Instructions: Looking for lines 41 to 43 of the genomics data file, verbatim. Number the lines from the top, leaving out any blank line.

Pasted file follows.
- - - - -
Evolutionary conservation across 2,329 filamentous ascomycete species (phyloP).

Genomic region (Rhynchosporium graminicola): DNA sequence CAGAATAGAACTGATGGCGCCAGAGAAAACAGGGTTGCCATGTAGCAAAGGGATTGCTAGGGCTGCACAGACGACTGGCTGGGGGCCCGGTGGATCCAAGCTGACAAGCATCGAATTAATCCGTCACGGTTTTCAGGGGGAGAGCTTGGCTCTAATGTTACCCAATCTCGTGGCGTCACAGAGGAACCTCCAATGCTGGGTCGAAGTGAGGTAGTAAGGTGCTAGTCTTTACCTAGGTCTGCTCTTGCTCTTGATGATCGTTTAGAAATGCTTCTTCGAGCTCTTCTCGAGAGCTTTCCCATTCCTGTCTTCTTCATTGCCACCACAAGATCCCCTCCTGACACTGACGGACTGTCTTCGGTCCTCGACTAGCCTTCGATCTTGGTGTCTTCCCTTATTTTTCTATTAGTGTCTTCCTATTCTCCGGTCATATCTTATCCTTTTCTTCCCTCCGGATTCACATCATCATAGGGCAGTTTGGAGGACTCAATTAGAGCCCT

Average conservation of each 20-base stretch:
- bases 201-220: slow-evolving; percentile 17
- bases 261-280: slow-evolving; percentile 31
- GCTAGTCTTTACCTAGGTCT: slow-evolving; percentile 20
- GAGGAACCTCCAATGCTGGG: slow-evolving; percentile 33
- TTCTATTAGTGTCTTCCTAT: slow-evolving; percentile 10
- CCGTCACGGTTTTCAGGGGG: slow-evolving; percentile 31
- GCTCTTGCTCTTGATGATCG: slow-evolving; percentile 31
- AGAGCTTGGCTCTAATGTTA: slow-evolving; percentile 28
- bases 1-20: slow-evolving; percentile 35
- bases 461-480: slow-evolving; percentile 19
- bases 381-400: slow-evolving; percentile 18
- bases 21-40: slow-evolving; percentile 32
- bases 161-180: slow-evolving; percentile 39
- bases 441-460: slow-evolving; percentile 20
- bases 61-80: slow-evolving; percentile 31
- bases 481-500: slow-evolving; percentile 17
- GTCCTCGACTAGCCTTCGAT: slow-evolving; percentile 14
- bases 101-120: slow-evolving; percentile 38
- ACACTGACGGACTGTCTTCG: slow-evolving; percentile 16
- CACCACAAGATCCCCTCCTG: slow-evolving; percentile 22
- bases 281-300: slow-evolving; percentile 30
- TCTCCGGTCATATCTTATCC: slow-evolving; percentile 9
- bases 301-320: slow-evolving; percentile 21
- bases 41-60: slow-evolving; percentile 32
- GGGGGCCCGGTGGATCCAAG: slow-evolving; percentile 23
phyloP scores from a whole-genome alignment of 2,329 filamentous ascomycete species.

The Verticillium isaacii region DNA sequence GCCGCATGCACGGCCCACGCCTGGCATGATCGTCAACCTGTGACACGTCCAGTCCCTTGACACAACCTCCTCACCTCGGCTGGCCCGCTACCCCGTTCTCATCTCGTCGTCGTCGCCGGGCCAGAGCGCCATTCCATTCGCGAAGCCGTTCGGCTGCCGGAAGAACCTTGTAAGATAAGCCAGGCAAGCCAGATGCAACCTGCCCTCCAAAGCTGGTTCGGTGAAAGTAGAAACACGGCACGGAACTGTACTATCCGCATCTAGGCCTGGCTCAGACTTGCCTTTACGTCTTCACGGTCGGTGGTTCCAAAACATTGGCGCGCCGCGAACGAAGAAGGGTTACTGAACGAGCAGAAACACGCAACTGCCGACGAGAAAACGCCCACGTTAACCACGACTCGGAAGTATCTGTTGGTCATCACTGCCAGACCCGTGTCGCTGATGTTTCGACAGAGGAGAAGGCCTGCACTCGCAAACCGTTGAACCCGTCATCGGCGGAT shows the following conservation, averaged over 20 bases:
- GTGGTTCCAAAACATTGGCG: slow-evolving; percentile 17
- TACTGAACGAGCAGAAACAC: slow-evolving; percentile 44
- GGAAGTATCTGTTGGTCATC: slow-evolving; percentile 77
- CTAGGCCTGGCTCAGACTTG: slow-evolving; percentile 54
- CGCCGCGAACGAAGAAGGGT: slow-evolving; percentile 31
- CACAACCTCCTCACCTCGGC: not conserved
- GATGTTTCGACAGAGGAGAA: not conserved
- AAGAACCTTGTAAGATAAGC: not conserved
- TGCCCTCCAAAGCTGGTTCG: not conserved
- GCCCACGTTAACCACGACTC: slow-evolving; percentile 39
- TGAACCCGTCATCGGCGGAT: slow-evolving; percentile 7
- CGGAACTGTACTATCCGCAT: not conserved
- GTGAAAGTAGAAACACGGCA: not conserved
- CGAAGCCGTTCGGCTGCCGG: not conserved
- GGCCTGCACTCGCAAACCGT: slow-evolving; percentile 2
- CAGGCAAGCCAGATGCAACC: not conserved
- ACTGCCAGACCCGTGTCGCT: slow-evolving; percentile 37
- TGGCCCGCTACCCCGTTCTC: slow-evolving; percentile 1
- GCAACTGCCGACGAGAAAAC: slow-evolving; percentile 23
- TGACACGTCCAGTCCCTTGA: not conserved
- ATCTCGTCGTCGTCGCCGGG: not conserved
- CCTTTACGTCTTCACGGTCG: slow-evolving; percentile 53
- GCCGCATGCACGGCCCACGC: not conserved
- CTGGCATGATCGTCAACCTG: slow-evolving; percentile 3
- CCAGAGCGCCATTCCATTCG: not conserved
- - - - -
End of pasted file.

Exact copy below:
- TGAACCCGTCATCGGCGGAT: slow-evolving; percentile 7
- CGGAACTGTACTATCCGCAT: not conserved
- GTGAAAGTAGAAACACGGCA: not conserved